Over the past year ZEN Studios has taken one of the original progenitors of video games, the venerable pinball machine, and turned it into a downloadable classic for Xbox Live Arcade and PlayStation Network. The boards in Pinball FX2 work because they’re simultaneously only possible as
a video game, but also have a touch of uncanny realism that makes them feel like something you found in the corner of an arcade or amusement park. They have fantastic thematic elements based on Rome, Persia, the deep sea and most recently a host of Marvel superheroes, but there’s a weight and feel to these boards that’s distinctly nostalgic and real in a dime funhouse way. ZEN’s latest addition is the Mars table.
Now I’ll be up-front: the extent of my video pinball experience is the underrated Metroid Prime Pinball on the DS, and some 3D Space Cadet pinball from a very long time ago. Both of those had a far less realistic bent and I therefore got quite a kick out of them. How much you enjoy Pinball FX2 and Mars in particular depends on how much of a pinball purist you are.
Now I’m not saying Mars is entirely realistic—if it were then that would be missing the point. It has video-gamey features just like the rest of the FX2 tables. A space shuttle will roar in for two of the table’s missions, scooping up the ball and dropping it into the cargo bay. There’s also a robot spider that, when activated by some precise shooting, will save your ball from an untimely drop between the flippers and kick it back out onto the board. The various tubes and wire ramps will also return and accelerate your ball with flashy trails of blue and yellow light.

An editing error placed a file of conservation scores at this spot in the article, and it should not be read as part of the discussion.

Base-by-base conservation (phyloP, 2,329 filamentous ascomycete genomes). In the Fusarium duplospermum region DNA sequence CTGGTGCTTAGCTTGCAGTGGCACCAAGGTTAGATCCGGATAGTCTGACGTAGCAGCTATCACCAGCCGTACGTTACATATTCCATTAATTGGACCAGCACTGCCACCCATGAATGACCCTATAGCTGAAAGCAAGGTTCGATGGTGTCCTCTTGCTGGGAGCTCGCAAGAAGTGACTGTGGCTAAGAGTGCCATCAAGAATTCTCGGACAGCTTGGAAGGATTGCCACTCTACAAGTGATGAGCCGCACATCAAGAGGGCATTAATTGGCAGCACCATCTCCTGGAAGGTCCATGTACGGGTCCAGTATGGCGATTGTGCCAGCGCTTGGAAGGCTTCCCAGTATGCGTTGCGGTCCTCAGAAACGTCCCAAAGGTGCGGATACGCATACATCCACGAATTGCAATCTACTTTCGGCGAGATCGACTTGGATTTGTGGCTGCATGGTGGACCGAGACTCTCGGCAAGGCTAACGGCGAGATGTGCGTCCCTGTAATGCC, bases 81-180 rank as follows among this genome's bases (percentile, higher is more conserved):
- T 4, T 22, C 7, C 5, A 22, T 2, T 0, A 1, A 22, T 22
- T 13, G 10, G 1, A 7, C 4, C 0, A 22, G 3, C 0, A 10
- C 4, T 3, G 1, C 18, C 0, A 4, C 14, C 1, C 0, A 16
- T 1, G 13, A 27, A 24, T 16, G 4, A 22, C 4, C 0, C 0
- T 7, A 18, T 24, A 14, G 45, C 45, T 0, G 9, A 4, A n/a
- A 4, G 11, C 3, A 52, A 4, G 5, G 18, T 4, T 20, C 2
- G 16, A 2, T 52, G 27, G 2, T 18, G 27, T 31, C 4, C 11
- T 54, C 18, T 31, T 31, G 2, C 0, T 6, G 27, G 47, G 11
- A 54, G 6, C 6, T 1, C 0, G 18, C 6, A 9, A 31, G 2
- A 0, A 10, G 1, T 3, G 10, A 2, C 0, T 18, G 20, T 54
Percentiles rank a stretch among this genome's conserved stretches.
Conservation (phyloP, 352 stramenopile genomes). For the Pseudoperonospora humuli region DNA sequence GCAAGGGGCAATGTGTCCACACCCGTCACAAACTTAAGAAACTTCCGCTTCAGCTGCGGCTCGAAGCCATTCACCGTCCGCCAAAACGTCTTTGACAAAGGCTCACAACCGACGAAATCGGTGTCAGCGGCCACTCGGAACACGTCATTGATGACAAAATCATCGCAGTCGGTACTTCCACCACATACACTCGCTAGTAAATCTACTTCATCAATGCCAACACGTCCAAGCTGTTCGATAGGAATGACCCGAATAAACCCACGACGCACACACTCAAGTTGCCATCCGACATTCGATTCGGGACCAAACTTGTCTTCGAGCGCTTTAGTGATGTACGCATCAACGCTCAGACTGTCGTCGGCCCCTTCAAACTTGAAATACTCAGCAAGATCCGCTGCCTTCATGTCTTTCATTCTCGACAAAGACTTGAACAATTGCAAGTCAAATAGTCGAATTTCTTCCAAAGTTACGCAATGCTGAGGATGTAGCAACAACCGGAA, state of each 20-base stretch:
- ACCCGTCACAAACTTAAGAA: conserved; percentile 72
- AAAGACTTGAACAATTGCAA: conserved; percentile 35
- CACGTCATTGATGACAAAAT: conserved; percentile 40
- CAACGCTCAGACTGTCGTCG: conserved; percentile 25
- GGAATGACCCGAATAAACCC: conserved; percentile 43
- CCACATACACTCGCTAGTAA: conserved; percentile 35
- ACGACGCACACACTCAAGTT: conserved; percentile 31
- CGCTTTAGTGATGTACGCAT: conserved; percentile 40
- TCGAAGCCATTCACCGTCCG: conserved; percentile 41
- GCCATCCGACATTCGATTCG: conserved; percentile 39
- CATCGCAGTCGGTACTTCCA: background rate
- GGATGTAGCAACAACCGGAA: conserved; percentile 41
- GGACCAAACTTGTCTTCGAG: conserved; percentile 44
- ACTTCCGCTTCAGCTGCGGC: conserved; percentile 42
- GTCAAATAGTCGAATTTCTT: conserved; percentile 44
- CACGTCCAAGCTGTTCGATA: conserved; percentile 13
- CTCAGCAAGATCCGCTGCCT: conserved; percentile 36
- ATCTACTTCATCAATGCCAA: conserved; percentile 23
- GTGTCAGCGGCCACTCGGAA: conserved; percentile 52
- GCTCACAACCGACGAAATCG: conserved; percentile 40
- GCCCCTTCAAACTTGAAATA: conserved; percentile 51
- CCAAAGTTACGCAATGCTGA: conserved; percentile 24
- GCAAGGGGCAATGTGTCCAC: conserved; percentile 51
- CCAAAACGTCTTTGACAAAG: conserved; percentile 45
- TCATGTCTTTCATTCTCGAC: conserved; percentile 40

The table itself is somewhat utilitarian, using sci-fi trappings to liven it up. The bottom half, styled after the red planet, is mostly open and lends to planning and strategic shooting. There isn’t much clutter aside from the obligatory kickers and it’s easy to see the ball coming. The top half of the table has two main ramps, a chute and an extra flipper along the right side for top-table paddling. There are also the requisite bumpers (shaped like flying saucers) and high profile targets near the top.
The styling of the table is eye-catching and fits the overall theme well. Flashing indicators are actually holograms that hover above the board, and the sun storm mission has your shuttle dodging solar flares. Getting past all four missions is amply challenging and making it to the pyramid finale takes a quite a bit of practice, but insane difficulty is all part of the pinball experience. As you’re playing there is suitably spacey music that is at once soothing and catchy.
That said, Mars seems to fall short of its potential. I expected a little more out of a space-themed pinball table; Metroid Prime Pinball had you squishing bugs, bombing Metroids and even fighting bosses. I know there was an attempt at realism with the Mars table, but once a space shuttle touches down on your board, why not throw some robot rovers or launching rockets in there? A marauding Martian tripod would’ve been cool too. As for extras Mars has all the same features and score-tracking as the rest of the FX2 tables, and I really appreciated the now-standard camera options that let you pan out our track the ball up close.
All in all Mars isn’t a bad table by any stretch. If you’re looking for more raw pinball challenge and don’t mind a lack of spectacle then there’s plenty in this table to keep you busy, and for $3 it’s a pretty good deal. Just go in with realistic expectations and you’ll have fun with this one.
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